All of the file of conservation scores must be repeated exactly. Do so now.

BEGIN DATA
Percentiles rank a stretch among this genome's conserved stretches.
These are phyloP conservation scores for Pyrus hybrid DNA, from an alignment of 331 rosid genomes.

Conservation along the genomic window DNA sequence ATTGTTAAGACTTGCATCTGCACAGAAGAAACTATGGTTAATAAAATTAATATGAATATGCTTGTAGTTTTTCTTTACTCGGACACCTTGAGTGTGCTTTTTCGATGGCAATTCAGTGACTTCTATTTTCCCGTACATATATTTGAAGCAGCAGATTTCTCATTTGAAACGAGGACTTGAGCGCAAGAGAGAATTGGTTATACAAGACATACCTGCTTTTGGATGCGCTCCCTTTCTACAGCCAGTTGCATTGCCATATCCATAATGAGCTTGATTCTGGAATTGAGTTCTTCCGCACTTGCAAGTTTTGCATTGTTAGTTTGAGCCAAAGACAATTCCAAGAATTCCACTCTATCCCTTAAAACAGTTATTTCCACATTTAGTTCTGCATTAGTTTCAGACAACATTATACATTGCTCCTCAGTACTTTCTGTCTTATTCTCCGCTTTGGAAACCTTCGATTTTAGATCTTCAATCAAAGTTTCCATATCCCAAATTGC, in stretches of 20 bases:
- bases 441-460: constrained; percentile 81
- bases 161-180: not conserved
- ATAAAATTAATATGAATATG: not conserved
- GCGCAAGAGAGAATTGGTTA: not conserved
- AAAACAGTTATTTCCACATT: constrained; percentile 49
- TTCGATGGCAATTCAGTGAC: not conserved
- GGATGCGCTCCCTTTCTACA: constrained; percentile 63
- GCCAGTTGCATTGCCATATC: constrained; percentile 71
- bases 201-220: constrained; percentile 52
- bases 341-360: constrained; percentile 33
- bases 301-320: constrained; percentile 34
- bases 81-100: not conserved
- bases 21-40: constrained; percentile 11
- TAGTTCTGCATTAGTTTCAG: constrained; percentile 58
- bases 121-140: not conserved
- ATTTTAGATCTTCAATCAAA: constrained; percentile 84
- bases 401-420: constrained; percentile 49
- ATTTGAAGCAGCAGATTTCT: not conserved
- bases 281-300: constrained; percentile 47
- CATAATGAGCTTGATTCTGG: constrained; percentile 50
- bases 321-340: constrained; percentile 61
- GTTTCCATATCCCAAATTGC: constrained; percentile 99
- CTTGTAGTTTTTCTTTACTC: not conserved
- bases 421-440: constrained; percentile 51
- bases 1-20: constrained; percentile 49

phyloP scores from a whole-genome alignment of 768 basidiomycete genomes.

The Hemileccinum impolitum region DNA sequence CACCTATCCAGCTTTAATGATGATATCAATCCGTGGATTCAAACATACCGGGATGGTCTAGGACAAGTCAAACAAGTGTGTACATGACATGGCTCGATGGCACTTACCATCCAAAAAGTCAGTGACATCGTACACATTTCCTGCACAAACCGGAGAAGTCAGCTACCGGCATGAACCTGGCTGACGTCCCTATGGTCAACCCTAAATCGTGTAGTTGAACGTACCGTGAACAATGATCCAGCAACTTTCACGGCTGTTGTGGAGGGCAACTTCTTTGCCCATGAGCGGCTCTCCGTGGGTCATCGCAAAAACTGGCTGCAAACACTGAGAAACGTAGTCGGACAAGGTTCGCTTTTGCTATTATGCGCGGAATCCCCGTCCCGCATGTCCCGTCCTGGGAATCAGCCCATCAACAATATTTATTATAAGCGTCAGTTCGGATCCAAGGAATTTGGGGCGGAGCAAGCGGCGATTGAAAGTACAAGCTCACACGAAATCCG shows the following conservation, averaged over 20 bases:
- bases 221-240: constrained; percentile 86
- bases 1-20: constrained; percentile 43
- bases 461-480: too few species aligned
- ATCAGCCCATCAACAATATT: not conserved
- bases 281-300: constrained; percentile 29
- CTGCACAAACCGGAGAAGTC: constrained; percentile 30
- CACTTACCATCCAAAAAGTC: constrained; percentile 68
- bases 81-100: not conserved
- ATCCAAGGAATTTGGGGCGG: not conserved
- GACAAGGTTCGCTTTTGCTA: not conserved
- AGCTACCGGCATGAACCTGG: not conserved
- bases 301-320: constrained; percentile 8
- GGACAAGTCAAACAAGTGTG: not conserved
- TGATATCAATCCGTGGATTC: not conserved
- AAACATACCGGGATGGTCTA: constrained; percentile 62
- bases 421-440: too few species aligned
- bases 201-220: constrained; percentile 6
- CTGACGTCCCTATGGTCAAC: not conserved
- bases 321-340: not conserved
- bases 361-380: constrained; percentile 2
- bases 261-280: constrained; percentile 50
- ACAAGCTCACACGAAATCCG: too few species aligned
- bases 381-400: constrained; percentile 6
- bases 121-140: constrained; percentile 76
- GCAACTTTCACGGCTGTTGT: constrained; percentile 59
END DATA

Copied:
Percentiles rank a stretch among this genome's conserved stretches.
These are phyloP conservation scores for Pyrus hybrid DNA, from an alignment of 331 rosid genomes.

Conservation along the genomic window DNA sequence ATTGTTAAGACTTGCATCTGCACAGAAGAAACTATGGTTAATAAAATTAATATGAATATGCTTGTAGTTTTTCTTTACTCGGACACCTTGAGTGTGCTTTTTCGATGGCAATTCAGTGACTTCTATTTTCCCGTACATATATTTGAAGCAGCAGATTTCTCATTTGAAACGAGGACTTGAGCGCAAGAGAGAATTGGTTATACAAGACATACCTGCTTTTGGATGCGCTCCCTTTCTACAGCCAGTTGCATTGCCATATCCATAATGAGCTTGATTCTGGAATTGAGTTCTTCCGCACTTGCAAGTTTTGCATTGTTAGTTTGAGCCAAAGACAATTCCAAGAATTCCACTCTATCCCTTAAAACAGTTATTTCCACATTTAGTTCTGCATTAGTTTCAGACAACATTATACATTGCTCCTCAGTACTTTCTGTCTTATTCTCCGCTTTGGAAACCTTCGATTTTAGATCTTCAATCAAAGTTTCCATATCCCAAATTGC, in stretches of 20 bases:
- bases 441-460: constrained; percentile 81
- bases 161-180: not conserved
- ATAAAATTAATATGAATATG: not conserved
- GCGCAAGAGAGAATTGGTTA: not conserved
- AAAACAGTTATTTCCACATT: constrained; percentile 49
- TTCGATGGCAATTCAGTGAC: not conserved
- GGATGCGCTCCCTTTCTACA: constrained; percentile 63
- GCCAGTTGCATTGCCATATC: constrained; percentile 71
- bases 201-220: constrained; percentile 52
- bases 341-360: constrained; percentile 33
- bases 301-320: constrained; percentile 34
- bases 81-100: not conserved
- bases 21-40: constrained; percentile 11
- TAGTTCTGCATTAGTTTCAG: constrained; percentile 58
- bases 121-140: not conserved
- ATTTTAGATCTTCAATCAAA: constrained; percentile 84
- bases 401-420: constrained; percentile 49
- ATTTGAAGCAGCAGATTTCT: not conserved
- bases 281-300: constrained; percentile 47
- CATAATGAGCTTGATTCTGG: constrained; percentile 50
- bases 321-340: constrained; percentile 61
- GTTTCCATATCCCAAATTGC: constrained; percentile 99
- CTTGTAGTTTTTCTTTACTC: not conserved
- bases 421-440: constrained; percentile 51
- bases 1-20: constrained; percentile 49

phyloP scores from a whole-genome alignment of 768 basidiomycete genomes.

The Hemileccinum impolitum region DNA sequence CACCTATCCAGCTTTAATGATGATATCAATCCGTGGATTCAAACATACCGGGATGGTCTAGGACAAGTCAAACAAGTGTGTACATGACATGGCTCGATGGCACTTACCATCCAAAAAGTCAGTGACATCGTACACATTTCCTGCACAAACCGGAGAAGTCAGCTACCGGCATGAACCTGGCTGACGTCCCTATGGTCAACCCTAAATCGTGTAGTTGAACGTACCGTGAACAATGATCCAGCAACTTTCACGGCTGTTGTGGAGGGCAACTTCTTTGCCCATGAGCGGCTCTCCGTGGGTCATCGCAAAAACTGGCTGCAAACACTGAGAAACGTAGTCGGACAAGGTTCGCTTTTGCTATTATGCGCGGAATCCCCGTCCCGCATGTCCCGTCCTGGGAATCAGCCCATCAACAATATTTATTATAAGCGTCAGTTCGGATCCAAGGAATTTGGGGCGGAGCAAGCGGCGATTGAAAGTACAAGCTCACACGAAATCCG shows the following conservation, averaged over 20 bases:
- bases 221-240: constrained; percentile 86
- bases 1-20: constrained; percentile 43
- bases 461-480: too few species aligned
- ATCAGCCCATCAACAATATT: not conserved
- bases 281-300: constrained; percentile 29
- CTGCACAAACCGGAGAAGTC: constrained; percentile 30
- CACTTACCATCCAAAAAGTC: constrained; percentile 68
- bases 81-100: not conserved
- ATCCAAGGAATTTGGGGCGG: not conserved
- GACAAGGTTCGCTTTTGCTA: not conserved
- AGCTACCGGCATGAACCTGG: not conserved
- bases 301-320: constrained; percentile 8
- GGACAAGTCAAACAAGTGTG: not conserved
- TGATATCAATCCGTGGATTC: not conserved
- AAACATACCGGGATGGTCTA: constrained; percentile 62
- bases 421-440: too few species aligned
- bases 201-220: constrained; percentile 6
- CTGACGTCCCTATGGTCAAC: not conserved
- bases 321-340: not conserved
- bases 361-380: constrained; percentile 2
- bases 261-280: constrained; percentile 50
- ACAAGCTCACACGAAATCCG: too few species aligned
- bases 381-400: constrained; percentile 6
- bases 121-140: constrained; percentile 76
- GCAACTTTCACGGCTGTTGT: constrained; percentile 59